If you don't care why I chose Hugo over Jekyll, you can skip straight to the next section.

At first, I thought I was going to end up going with Jekyll. All things equal, I usually prefer the more established of two comparable technologies. In this case, however, Hugo ended up winning out. There were a few reasons for this, but the biggest factor for me was the ease of finding, understanding, and modifying themes. Despite a huge number of available themes, I struggled to find a Jekyll theme that had a base look that I liked enough to want to adapt for my own blog. I eventually found Hyde, but was quickly disappointed with the configuration options of the theme. In general, I found myself frustrated with Jekyll; it felt somehow difficult to understand and to work with. As this seemed to be violating my simplicity requirement, I decided to give Hugo a try.

While I had spent almost three hours failing to get Jekyll looking decent and functioning properly, I had a Hugo site up and running in under an hour (using my own form of the strange-case theme) and was able to start writing some content. A simple, easy to understand framework is the most important requirement to me, so Hugo won the day.

Interestingly, after getting a bit more familiar with both tools over the past few days, I have a feeling that Hugo might actually be more complex than Jekyll is; however, Hugo does a fantastic job of hiding this complexity. This allows basic users to take advantage of simple subsets of its functionality, while also providing power users with more flexibility for advanced use cases. I don't know the details of the framework very well, but on the surface, it seems to be quite well-designed from at least that perspective.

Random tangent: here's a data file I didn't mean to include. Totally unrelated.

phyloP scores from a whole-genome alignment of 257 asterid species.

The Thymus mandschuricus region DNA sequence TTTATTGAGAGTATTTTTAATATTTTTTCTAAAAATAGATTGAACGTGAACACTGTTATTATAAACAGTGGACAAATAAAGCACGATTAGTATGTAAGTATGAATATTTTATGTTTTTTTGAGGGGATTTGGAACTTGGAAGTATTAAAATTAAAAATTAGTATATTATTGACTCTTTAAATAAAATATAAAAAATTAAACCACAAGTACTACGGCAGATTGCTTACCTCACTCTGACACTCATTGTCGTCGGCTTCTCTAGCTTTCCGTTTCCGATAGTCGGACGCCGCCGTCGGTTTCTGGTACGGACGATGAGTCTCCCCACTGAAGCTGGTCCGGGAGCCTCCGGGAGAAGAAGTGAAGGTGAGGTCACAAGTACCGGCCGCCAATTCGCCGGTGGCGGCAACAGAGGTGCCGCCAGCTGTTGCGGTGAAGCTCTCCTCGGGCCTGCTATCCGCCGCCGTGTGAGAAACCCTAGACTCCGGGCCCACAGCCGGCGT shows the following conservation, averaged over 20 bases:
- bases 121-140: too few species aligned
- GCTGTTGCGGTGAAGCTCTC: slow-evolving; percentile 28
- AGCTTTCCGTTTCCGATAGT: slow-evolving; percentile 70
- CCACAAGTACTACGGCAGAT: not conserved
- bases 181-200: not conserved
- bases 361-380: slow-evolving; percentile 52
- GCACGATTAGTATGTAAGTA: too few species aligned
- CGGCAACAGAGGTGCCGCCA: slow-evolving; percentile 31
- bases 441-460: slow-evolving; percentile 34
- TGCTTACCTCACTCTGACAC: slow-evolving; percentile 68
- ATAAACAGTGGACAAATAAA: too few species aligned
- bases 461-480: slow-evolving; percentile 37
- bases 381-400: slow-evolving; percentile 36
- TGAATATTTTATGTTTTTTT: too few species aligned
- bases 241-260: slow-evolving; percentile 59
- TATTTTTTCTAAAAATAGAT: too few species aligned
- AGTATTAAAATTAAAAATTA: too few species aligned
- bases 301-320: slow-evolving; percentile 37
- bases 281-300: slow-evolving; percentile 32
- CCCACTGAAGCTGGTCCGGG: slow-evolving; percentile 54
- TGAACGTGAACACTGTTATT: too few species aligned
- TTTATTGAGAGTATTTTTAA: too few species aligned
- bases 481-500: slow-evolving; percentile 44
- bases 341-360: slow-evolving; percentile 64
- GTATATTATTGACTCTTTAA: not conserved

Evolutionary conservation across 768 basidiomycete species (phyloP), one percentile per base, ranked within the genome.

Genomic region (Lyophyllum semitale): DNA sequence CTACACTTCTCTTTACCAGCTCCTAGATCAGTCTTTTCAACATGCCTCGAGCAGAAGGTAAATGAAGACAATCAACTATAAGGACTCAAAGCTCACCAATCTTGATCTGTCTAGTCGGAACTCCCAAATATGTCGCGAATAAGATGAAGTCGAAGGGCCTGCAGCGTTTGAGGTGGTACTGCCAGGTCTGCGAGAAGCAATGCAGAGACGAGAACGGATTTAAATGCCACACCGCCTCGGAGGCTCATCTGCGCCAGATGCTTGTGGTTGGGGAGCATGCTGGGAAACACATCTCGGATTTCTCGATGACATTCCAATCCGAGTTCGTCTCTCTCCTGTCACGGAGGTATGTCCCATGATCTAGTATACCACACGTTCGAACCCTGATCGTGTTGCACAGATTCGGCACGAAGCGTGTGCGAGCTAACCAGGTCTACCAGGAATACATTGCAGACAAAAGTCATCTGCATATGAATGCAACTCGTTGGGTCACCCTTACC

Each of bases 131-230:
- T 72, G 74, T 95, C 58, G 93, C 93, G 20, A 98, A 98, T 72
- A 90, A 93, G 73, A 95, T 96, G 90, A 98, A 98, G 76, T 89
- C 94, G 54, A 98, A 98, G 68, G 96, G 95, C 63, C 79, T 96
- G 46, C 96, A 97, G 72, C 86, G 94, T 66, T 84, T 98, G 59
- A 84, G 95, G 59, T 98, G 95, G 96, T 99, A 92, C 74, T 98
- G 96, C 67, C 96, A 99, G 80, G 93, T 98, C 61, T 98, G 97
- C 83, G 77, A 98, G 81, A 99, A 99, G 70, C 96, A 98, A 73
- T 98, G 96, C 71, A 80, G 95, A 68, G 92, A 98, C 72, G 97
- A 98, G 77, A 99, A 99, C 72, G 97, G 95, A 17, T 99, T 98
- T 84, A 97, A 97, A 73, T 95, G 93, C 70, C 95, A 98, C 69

If you're interested in seeing just how easy it was for me to modify the base theme for my purposes, you can take a look at my first theme modification, wherein I added the horizontal social icons section to the blog's sidebar.

Authoring a post

As mentioned in the previous section, after downloading Hugo and making my theme modifications, the only thing left to do is actually write a post.

For editing of all kinds, I am a die-hard Emacs user. Org-mode is one of the most popular Emacs features, and for good reason: it's amazing for managing structured text. Hugo supports org-mode as one of its markdown formats meaning that, bar a few minor idiosyncrasies, posts will "just work" when written in a .org file within the blog's Git repository. Given all of org-mode's powerful features, this is a huge win for efficiency while writing each individual posts.

Emacs and org-mode certainly aren't for everyone. The learning curve is steep and some of the edges are rough compared to more modern tooling (though many of the recently-developed Emacs packages are nothing short of amazing). That being said, I thought I'd provide a motivating example that I think goes to show a little bit of the power that Emacs provides its devoted users.